Nuremberg Party Rally 'Cathedral of Light, Albert Speer 1936

Adolph Hitler used to have “light architecture” shows that also took place around the Victory Column. The shows were designed by Hitler’s architect, Albert Speer, and were shown during Hitler’s annual party rallies.

Speer used 130 spotlights to create vertical beams of lights around his enormous Nuremberg stadium, which held tens of thousands of people at Hitler's annual party rallies.

The result was chilling, aptly described by Neville Henderson, then Britain's ambassador to Germany, as a “cathedral of ice.”

The millennium event, Berlin, Gerd Hof, 2000

The millennium show, centered around the Victory Column monument in Tiergarten park, will consist of 250 high-powered floodlights casting beams of light 44 miles into the sky. It was designed by German artist Gerd Hof and will accompany a concert by musician Mike Oldfield.

Using 3.8 million watts of electricity and sending light 70 kilometers into the sky, it should be visible as far away as Dresden and Hamburg. A crew of 760 will work for five days to set it up, laying 70 kilometers of cable. Even on the site, the show looks impressive, but artist Gert Hof has in mind a different sort of drama for shortly before midnight. The plan is to have the Victory column, or Siegessäule, lit by 250,000 torches. “I wish to create a moment of silence,” Hof said. “Everybody should experience these first seconds of the new millennium in a peaceful and thoughtful manner, before the massive light cathedral will build up in the sky.”

Towers of light, New York

light : Verdiere+Paul Myoda; architects : John Bennet + Gustavo Bonevardi, 2001

…they build it

Church of Light, Osaka by Tadao Ando

BIX, media fasade for Kunsthaus Graz

authors: realities:united ; architects Peter Cook and Colin Fournier

BIX is a field of approximately 900 standard, circular fluorescent light tubes which is integrated into the biomorphic facade structure of the new Kunsthaus, Graz(architects - / Peter Cook (Archigram), Colin Fournier). All the lights can be controlled individually via a computer controlled data-bus system - i.e. the lights can be switched on and off and the light intensity can be changed at an infinite variability 25 times per second.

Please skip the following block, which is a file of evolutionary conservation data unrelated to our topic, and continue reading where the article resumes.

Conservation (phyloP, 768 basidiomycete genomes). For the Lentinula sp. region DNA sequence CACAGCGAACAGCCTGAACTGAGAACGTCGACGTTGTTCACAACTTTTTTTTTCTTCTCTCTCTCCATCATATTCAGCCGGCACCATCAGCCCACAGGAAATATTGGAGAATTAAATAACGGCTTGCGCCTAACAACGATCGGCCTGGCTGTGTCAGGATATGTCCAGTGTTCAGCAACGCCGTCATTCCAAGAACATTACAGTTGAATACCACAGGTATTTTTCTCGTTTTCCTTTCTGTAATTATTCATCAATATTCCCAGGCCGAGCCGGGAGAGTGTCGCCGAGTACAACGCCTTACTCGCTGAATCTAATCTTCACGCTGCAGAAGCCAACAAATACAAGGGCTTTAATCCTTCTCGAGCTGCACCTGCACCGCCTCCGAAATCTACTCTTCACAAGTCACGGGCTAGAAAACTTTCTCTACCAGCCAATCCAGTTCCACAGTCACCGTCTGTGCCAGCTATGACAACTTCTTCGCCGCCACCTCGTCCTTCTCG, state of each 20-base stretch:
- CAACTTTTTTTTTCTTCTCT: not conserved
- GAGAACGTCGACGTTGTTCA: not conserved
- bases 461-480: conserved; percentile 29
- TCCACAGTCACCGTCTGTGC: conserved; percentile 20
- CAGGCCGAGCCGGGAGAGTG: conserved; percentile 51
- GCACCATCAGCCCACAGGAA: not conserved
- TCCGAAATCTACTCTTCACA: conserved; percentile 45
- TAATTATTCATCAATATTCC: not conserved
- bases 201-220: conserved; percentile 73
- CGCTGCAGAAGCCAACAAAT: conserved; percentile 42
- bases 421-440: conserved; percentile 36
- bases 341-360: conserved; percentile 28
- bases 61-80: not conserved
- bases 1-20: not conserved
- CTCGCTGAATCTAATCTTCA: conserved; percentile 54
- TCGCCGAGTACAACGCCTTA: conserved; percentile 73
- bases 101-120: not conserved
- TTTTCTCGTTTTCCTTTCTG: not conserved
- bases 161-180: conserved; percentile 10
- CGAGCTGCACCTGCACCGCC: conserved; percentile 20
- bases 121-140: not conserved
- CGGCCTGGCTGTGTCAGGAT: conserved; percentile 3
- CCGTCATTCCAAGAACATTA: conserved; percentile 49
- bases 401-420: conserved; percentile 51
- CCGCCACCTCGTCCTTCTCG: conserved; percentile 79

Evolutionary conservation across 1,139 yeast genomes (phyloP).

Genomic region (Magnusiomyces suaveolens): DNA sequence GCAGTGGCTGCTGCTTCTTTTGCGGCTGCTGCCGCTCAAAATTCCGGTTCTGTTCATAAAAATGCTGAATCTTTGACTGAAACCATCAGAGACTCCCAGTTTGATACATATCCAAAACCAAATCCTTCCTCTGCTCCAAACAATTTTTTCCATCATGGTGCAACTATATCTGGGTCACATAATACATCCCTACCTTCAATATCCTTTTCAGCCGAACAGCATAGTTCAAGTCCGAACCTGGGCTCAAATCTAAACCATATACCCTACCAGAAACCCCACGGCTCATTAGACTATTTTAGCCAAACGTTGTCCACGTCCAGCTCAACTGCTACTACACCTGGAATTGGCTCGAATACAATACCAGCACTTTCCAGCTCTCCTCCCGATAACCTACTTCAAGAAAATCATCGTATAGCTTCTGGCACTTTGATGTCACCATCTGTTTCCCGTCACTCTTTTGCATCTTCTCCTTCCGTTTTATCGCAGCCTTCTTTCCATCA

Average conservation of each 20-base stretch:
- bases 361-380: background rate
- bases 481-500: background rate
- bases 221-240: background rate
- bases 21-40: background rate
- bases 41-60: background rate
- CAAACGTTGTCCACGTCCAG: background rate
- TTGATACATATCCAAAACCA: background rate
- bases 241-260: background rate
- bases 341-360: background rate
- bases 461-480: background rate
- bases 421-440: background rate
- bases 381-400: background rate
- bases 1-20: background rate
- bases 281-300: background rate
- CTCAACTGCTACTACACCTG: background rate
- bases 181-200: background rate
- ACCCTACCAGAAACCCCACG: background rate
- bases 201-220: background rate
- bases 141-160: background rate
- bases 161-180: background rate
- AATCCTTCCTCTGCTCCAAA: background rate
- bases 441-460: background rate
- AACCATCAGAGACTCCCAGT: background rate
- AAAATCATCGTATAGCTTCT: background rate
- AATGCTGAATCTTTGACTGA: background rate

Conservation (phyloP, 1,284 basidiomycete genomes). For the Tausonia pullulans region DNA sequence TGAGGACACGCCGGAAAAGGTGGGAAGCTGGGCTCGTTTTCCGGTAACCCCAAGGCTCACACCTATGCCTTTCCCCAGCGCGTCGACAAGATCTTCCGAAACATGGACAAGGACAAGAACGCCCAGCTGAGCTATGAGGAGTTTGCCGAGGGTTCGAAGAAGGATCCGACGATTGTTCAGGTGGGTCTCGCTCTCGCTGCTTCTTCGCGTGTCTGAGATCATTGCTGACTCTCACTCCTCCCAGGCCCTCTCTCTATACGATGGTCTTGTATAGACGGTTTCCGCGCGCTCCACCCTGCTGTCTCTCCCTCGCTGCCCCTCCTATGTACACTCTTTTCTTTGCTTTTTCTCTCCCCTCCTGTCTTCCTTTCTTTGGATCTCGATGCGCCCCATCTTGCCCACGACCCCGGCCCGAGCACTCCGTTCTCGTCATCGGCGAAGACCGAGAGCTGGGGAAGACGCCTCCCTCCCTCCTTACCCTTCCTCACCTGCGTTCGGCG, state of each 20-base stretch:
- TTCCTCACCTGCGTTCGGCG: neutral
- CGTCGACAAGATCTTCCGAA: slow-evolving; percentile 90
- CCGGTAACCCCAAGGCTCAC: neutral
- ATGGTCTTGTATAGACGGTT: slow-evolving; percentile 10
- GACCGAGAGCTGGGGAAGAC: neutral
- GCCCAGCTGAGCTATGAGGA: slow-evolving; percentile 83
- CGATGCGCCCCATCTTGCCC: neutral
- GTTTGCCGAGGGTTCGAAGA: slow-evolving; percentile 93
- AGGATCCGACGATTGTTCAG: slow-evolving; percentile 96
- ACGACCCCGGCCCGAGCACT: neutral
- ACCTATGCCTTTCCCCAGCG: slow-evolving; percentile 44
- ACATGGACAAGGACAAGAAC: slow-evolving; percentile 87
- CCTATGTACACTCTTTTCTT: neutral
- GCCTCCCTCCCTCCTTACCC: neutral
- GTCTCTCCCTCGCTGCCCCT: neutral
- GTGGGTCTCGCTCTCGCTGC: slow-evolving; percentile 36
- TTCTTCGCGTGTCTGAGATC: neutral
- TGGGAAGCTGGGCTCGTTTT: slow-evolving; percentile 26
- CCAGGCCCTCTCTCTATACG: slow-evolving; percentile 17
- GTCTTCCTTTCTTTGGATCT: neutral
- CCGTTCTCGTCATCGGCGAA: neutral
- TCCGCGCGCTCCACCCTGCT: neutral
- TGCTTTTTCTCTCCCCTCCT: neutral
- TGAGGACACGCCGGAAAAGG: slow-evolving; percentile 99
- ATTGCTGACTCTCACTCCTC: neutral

In this way the installation transforms the eastern main facade of the Kunsthaus into an approximately 45 meter wide and 20 meter high low-resolution gray scale display which is highly integrated into the complex double-curved facade structure.

Amodal Suspension, Rafael Lozano-Hemmer

will be a large-scale project designed specifically for the opening of the new YCAM center in Japan. People may send short text messages to each other using a cell phone or web browser connected to address However, rather than being sent directly, the messages will be encoded as unique sequences of flashes and sent to the sky with a network of 20 robotically-controlled searchlights. The signaling will be similar to Morse code or the flashing of fireflies, —the lights will modulate their intensity to represent different text characters. Each message, once encoded, will be “suspended” in the sky of the city, bouncing around the YCAM center, relayed from one searchlight to another. An email will be sent to the intended recipient to notify him or her that “a message is waiting for them in the sky of Yamaguchi”. Each light sequence will continue to circulate until the recipient or somebody else “catches” the message and reads it. To catch a text, participants must again use the cell phone or computer programs provided at

Virtual Cage, Christian Moeller

Sound space at TAT (Theater aam Turm), Frankfurt 2/93 and at the Tochoji Auditorium in Tokyo for “ARTLAB-Prospect2, 1997

The Virtual Cage installation consists of a completely darkened room of roughly 12 by 12 metres in size. An approximately 6 metre long ramp leads the visitor up onto a pneumatically sprung moving platform whose glass surface is designed to be walked on. Scanners which project the light of two 4-watt lasers horizontally into the room are fixed to diagonally opposite ends of the platform. As the platform inclines under the weight of the visitors, its slant is measured by optical sensors which transmit the data to the computer system, causing a swarm of particles to move through the room according to a gravitational pattern.

All samples used to represent the swarm acoustically were recorded from minute underwater insects. The observer hears the virtual swarm as a voice whose degree of detail varies with its distance.

Downlights, Christian Moeller

Light Installation Centro Cultural Candido Mendes 2. Petrobras Exhibition of Virtual Reality, Rio de Janeiro, Brasil 1999, Christian Moeller and Jytte Basler

The experimental nature of the installation consists in the way it plays with the positioning of the light source. The distance between stage actor and light source is thematized by reducing it to an absolute minimum.

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